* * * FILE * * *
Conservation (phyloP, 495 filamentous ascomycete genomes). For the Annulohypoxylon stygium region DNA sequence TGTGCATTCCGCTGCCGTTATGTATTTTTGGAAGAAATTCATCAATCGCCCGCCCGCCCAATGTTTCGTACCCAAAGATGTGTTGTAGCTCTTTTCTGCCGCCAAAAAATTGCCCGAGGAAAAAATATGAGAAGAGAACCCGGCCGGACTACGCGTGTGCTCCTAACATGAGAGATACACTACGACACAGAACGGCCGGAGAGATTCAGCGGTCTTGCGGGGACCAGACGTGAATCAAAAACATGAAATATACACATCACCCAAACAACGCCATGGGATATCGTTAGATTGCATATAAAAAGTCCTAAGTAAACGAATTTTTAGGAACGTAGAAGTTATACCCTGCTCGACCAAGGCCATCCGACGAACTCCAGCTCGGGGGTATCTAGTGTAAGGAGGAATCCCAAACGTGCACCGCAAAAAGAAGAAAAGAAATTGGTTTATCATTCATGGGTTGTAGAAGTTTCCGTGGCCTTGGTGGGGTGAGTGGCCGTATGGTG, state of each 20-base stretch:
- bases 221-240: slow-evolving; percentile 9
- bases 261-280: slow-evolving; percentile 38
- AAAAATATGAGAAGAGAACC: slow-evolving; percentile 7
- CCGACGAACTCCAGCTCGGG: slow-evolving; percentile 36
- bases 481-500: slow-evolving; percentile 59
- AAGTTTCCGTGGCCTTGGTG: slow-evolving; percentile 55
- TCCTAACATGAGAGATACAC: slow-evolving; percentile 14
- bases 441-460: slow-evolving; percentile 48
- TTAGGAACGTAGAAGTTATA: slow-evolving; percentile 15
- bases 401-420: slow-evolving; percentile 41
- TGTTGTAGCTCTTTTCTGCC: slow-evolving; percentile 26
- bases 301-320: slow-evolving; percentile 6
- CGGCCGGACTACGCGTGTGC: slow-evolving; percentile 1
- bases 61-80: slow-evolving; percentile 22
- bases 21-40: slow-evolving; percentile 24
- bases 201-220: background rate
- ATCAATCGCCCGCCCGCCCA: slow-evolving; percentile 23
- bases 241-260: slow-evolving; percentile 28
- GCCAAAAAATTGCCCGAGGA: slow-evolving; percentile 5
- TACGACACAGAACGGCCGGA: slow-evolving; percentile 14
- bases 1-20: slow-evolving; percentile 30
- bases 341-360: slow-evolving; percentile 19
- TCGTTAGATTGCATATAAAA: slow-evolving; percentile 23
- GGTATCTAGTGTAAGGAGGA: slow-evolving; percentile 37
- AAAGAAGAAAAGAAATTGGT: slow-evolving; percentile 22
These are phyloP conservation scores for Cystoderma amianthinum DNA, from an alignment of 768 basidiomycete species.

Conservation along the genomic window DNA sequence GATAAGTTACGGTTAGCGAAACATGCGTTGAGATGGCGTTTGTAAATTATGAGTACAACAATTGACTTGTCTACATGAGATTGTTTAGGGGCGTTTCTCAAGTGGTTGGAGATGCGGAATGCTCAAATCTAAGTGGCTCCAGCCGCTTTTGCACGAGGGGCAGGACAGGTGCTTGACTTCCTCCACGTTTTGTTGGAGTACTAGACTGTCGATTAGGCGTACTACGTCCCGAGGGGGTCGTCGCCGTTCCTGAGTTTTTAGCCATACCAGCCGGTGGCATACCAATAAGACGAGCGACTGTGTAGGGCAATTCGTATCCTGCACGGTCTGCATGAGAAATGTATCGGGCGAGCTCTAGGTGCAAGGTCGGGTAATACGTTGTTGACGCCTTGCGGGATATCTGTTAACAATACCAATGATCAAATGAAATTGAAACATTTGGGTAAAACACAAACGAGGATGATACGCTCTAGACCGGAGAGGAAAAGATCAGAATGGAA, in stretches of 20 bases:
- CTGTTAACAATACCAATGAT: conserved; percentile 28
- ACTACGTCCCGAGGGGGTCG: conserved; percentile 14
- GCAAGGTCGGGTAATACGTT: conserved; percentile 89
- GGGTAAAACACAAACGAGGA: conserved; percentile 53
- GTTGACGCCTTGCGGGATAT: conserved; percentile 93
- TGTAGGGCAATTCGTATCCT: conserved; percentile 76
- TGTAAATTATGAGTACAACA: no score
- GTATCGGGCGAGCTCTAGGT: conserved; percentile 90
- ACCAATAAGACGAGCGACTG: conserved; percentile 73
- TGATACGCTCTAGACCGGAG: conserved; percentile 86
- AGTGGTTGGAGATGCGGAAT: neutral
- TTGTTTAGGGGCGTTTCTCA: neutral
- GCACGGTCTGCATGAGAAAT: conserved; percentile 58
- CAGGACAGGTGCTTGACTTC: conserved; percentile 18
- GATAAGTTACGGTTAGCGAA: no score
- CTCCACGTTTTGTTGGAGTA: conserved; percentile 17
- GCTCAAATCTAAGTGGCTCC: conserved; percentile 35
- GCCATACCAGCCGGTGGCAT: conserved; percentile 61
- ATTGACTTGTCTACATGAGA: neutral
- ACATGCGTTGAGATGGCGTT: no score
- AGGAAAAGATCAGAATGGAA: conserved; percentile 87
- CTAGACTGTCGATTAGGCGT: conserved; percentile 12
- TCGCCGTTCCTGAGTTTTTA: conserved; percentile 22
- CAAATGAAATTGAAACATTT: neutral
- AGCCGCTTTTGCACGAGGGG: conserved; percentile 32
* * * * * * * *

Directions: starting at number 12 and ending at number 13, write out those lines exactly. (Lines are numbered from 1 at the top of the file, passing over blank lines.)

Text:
- TGTTGTAGCTCTTTTCTGCC: slow-evolving; percentile 26
- bases 301-320: slow-evolving; percentile 6